Yep. I'm actually going to use "Chemistry of Pyrotechnics" to put together a few labs for next year (supposing the local school is pleased enough to let me coordinate a few labs for them again.)That is fun! Not often that you get to set off fireworks for science
I think that is a succinct summary of the problem with pop-sci presentations. It is good that you are focusing on more than just the fun, but including both fun and learning objectives.It's easy to pretend one is doing science when all the students remember is the "Gee Whiz" and no one remembers the learning objectives.
In a paper coming out this fall in TPT, colleagues and I identified three challenges in the typical introductory physics lab design:I think that is a succinct summary of the problem with pop-sci presentations. It is good that you are focusing on more than just the fun, but including both fun and learning objectives.
I really worries me that students seem to confuse simulation with reality all the time. It's the Startrek effect. They ask why their simulation is not giving the answers they expect. It's GIGO without having any way of chasing the fault in the model. A simulation is so much cheaper than hardware and you don't need lab space nor need to tidy up for the next class. You can see why 'the system' likes to encourage it.I've got mixed feelings about calling an analysis activity a real "laboratory" if someone else did the experiment and collected the data.
I consider downloading real data acquired from a third party as a different (better) class of lab than computer simulations. For example, last year, I had a physical science class download and analyze both Brahe's original data and modern data for testing Kepler's third law. Later, (for a different lab), I had them download available orbital data for earth satellites to test Kepler's third law in that system. I had a physics class analyze Robert Boyle's original data (from his historical publication) to test Boyle's law.I really worries me that students seem to confuse simulation with reality all the time. It's the Startrek effect. They ask why their simulation is not giving the answers they expect. It's GIGO without having any way of chasing the fault in the model. A simulation is so much cheaper than hardware and you don't need lab space nor need to tidy up for the next class. You can see why 'the system' likes to encourage it.
I encountered an equivalent phenomenon several years ago while walking on a local college campus. I passed between a blank wall of a building and a pulsating garden sprinkler. My left ear heard the sprinkler, which produced psst sound as it spurted about four times a second. My right ear heard the echo off of the building. I was able to position myself so I heard both sounds simultaneously. I saw that I was hearing the direct sound of the nth spurt and the echo if the (n-1)th spurt. Given the period of the sprinkler spurts and the distance from the sprinkler to the wall I could get the speed of sound.A very cheap way that has good accuracy / consistency is to stand a distance from a large wall and use a hammer to hit a metal object. That is obvs so far. The clever bit is to strike the metal exactly when you hear the echo, and repeat. You repeat until you are accurately in sync with the echo pulses. Then you measure the time for 10, 20 or more echos. The accuracy gets better and better with more pulses.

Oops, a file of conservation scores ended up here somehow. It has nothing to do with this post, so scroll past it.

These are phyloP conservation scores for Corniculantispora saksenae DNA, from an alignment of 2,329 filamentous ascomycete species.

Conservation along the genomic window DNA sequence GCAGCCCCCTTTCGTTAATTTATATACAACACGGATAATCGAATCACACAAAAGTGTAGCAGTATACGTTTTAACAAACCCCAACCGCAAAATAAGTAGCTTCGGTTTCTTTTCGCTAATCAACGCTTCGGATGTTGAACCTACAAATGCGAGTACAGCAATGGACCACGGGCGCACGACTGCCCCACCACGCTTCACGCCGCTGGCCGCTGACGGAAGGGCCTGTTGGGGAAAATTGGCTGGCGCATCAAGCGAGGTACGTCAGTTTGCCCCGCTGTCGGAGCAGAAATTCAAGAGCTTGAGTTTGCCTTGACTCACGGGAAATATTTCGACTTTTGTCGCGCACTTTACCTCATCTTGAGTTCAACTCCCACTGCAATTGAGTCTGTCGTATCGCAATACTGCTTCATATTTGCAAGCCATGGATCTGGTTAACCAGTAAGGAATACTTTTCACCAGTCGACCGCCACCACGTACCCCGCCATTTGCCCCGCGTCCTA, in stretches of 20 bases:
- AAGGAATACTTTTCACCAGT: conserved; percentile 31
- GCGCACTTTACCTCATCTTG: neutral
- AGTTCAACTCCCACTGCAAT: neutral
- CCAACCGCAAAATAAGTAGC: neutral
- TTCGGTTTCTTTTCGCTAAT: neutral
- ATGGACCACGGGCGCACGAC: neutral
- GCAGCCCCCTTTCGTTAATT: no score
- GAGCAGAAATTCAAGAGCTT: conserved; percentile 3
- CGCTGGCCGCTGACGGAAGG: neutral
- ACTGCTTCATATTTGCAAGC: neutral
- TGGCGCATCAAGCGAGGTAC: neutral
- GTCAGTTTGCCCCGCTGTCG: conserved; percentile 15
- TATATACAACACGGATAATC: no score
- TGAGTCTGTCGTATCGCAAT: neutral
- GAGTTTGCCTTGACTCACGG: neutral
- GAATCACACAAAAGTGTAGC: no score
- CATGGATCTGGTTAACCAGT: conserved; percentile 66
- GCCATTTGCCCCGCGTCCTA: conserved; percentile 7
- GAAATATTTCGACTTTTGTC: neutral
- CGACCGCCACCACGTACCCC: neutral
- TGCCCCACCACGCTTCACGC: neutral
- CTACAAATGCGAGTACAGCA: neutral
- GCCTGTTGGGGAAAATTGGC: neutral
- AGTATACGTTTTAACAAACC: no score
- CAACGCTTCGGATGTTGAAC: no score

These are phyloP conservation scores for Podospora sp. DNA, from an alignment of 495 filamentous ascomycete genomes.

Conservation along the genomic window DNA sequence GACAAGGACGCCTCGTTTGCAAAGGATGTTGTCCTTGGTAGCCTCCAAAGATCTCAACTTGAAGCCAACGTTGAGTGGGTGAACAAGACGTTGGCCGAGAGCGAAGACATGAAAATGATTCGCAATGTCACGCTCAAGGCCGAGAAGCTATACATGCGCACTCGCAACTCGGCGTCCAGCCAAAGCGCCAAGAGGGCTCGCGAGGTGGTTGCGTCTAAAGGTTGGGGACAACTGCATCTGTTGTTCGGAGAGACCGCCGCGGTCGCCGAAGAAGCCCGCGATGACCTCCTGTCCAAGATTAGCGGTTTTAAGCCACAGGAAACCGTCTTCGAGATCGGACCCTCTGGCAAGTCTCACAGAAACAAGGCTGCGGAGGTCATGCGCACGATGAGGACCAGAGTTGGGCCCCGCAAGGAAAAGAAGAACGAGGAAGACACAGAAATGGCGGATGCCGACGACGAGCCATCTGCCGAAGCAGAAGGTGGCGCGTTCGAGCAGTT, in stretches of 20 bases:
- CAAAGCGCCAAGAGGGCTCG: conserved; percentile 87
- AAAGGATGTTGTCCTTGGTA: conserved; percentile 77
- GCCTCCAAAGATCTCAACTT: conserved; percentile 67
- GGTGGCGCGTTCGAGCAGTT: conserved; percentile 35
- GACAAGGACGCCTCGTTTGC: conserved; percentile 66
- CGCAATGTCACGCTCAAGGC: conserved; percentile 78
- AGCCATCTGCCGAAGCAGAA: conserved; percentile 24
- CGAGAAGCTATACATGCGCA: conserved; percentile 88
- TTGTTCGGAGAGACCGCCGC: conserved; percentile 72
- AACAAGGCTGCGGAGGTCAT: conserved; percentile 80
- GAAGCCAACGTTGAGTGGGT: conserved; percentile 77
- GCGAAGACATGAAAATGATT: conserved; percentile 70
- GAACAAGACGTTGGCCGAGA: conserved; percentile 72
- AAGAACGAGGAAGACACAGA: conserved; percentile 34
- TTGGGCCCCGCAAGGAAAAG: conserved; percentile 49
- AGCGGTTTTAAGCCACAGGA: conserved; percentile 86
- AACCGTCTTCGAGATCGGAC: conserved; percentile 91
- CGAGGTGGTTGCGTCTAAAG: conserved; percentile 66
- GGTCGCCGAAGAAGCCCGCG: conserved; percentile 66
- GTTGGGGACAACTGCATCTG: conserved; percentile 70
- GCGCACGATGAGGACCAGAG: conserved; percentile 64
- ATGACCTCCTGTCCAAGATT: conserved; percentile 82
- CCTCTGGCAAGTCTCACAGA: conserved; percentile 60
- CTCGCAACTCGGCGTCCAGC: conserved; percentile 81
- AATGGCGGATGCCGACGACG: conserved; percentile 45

Inductive thinking. It seems that you have 5 DATA points. The origin is not a data point, it is part of the hypothesis you are supposed to be testing.When fitting to a trendline in graph.exe, we were sure to check the box to set the vertical intercept to zero, as the hypothesis predicts not only a linear relationship, but also a vertical intercept of zero (a direct proportionality.)
To large degree you induced this result. Not good teaching to suggest this "supported" the hypothesis.Inspection of Figure 1 shows that the hypothesis was supported.
That is purely a convention, in relativity time is conventionally the independent variable and is plotted on the vertical axis. There is nothing that requires one axis to be dependent and the other independent.Time is the dependent variable and should be plotted on the y axis.
I agree with you on this, but teaching the students why belongs to a statistics class. Same with the fact that regression of x vs y is different than y vs x.The text underlines that care was taken to ensure the software was forced to go through the origin. This it totally wrong.
Scientific method demands that you conduct an experiment and then compare to theory / hypothesis. You do not start inserting assumptions from your hypothesis into you data then conclude that this "supports the hypothesis".I explain it to students this way: the only possible distance any signal can travel in zero time is zero distance.
That convention is not arbitrary. There is very good reason for following that convention if you are going to use standard OLS tools without knowing what you are doing because they are following that convention too !!Plotting it this way makes calculating the speed of sound easier, which was the main point of the lab. So setting the dependent variable on the horizontal axis is in fact a better choice for this experiment than following the arbitrary convention.
There is nothing "artificial" about the second parameter, there may be some experimental or physical conditions which produce something a little different from what you expect. You should analyse the data objectively without attempting to force the result you expect. That is the "need". It does not cost anything and if things go as expected you get near zero intersect and say to your students : "this is what we would expect from theory because .... ".When physical considerations demand that a mathematical relationship goes through the origin, there is no need to add a variable vertical shift artificially.